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Interferon and anti-TNF therapies differentially modulate amygdala reactivity which predicts associated bidirectional changes in depressive symptoms

Davies, Kevin A., Cooper, Ella, Voon, Valerie, Tibble, Jeremy, Cercignani, Mara and Harrison, Neil A. 2020. Interferon and anti-TNF therapies differentially modulate amygdala reactivity which predicts associated bidirectional changes in depressive symptoms. Molecular Psychiatry 10.1038/s41380-020-0790-9

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Abstract

A third of patients receiving Interferon-α (IFN-α) treatment for Hepatitis-C develop major depressive disorder (MDD). Conversely, anti-Tumor Necrosis Factor (TNF) therapies improve depression providing key empirical support for the “inflammatory theory” of depression. Heightened amygdala reactivity (particularly to negatively valanced stimuli) is a consistent finding within MDD; can predict treatment efficacy and reverses following successful treatment. However, whether IFN-α and anti-TNF enhance/attenuate depressive symptoms through modulation of amygdala emotional reactivity is unknown. Utilizing a prospective study design, we recruited 30 patients (mean 48.0 ± 10.5 years, 21 male) initiating IFN-α treatment for Hepatitis-C and 30 (mean 50.4 ± 15.7 years, 10 male) anti-TNF therapy for inflammatory arthritis. All completed an emotional face-processing task during fMRI and blood sampling before and after their first IFN-α (4-h) or anti-TNF (24-h) injection and follow-up psychiatric assessments for 3 months of treatment. IFN-α significantly increased depression symptoms (Hamilton Depression Rating Scale HAM-D) at 4 weeks (p < 0.001) but not 4-h after first dose (p > 0.1). Conversely, anti-TNF significantly improved depressive symptoms (Hospital Anxiety and Depression Rating Scale HADS) at both 24-h (P = 0.015) and 12 weeks (p = 0.018). In support of our a-priori hypothesis, both IFN-α and anti-TNF significantly modulated amygdala reactivity with IFN-α acutely enhancing right amygdala responses to sad (compared with neutral) faces (p = 0.032) and anti-TNF conversely decreasing right amygdala reactivity (across emotional valence) (p = 0.033). Furthermore, these changes predicted IFN-induced increases in HAM-D 4 weeks later (R2 = 0.17, p = 0.022) and anti-TNF-associated decreases in HADS at 24-h (R2 = 0.23, p = 0.01) suggesting that actions of systemic inflammation on amygdala emotional reactivity play a mechanistic role in inflammation-associated depressive symptoms.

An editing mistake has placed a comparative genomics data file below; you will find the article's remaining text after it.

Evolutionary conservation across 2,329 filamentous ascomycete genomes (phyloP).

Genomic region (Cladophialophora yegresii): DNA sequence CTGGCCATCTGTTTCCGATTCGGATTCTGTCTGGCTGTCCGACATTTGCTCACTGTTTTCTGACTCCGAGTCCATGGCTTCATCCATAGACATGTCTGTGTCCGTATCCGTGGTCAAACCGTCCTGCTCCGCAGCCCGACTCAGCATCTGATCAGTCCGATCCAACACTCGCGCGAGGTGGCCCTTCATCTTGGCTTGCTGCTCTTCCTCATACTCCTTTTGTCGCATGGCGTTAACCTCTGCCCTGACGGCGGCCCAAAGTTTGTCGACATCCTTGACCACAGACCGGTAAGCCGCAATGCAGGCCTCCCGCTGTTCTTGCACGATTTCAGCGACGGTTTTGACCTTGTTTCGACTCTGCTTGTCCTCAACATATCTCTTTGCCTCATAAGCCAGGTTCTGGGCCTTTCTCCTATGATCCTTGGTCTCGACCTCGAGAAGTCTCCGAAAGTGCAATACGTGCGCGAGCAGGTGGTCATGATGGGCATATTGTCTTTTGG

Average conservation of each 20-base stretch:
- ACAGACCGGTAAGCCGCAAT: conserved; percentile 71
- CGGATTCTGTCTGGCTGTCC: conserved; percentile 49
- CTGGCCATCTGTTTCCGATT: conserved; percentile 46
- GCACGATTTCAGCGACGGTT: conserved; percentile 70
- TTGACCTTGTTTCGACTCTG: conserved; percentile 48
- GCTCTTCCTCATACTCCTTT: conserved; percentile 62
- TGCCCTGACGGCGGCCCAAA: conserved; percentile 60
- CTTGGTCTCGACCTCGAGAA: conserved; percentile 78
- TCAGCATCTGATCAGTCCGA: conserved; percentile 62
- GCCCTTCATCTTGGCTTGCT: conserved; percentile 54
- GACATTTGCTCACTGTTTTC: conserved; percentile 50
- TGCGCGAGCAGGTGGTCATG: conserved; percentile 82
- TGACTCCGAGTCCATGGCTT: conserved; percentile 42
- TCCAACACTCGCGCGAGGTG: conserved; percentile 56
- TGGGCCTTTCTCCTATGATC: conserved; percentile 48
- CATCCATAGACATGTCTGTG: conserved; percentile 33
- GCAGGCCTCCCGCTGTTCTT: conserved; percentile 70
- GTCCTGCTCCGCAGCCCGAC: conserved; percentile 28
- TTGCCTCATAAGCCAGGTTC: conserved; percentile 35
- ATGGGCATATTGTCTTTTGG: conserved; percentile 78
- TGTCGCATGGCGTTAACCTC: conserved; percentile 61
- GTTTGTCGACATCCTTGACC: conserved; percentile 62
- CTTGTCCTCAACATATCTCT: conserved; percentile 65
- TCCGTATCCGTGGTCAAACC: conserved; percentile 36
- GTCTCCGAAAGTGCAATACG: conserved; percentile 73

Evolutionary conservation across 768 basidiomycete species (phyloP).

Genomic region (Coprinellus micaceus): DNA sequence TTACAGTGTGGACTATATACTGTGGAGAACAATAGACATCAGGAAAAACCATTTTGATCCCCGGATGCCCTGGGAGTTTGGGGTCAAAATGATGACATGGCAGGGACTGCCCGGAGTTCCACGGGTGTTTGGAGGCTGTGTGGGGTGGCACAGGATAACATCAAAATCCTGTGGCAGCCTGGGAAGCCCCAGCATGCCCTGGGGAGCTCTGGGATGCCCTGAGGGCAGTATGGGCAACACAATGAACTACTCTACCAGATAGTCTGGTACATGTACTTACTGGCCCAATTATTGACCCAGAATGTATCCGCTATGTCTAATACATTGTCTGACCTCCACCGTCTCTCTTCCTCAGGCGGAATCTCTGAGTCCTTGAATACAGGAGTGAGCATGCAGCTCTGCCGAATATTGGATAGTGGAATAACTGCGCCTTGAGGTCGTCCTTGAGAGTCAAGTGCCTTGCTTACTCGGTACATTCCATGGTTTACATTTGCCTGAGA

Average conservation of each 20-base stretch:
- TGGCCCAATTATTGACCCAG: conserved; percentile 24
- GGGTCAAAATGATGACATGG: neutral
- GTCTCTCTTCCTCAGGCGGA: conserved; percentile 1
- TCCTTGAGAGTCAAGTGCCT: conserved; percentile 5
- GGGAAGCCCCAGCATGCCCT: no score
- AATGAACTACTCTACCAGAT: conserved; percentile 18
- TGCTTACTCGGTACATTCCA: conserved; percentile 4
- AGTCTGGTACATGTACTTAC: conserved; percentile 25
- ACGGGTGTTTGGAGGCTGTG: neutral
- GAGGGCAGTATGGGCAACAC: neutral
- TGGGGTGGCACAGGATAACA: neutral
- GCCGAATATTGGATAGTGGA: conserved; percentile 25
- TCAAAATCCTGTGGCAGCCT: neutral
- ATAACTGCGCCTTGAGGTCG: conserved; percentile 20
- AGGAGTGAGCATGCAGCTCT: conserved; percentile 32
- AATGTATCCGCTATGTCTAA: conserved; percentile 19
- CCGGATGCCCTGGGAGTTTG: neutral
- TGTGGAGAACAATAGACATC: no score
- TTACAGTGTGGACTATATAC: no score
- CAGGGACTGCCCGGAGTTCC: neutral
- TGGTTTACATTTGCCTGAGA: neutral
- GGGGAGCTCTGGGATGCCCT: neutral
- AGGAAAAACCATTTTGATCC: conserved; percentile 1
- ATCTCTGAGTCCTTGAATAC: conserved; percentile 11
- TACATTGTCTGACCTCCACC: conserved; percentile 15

Item Type: Article
Date Type: Published Online
Status: In Press
Schools: Medicine
MRC Centre for Neuropsychiatric Genetics and Genomics (CNGG)
Additional Information: This article is licensed under a Creative Commons Attribution 4.0 International License
Publisher: Springer Nature
ISSN: 1359-4184
Date of First Compliant Deposit: 29 May 2020
Date of Acceptance: 15 May 2020
Last Modified: 05 Feb 2021 14:45
URI: http://orca.cf.ac.uk/id/eprint/132031

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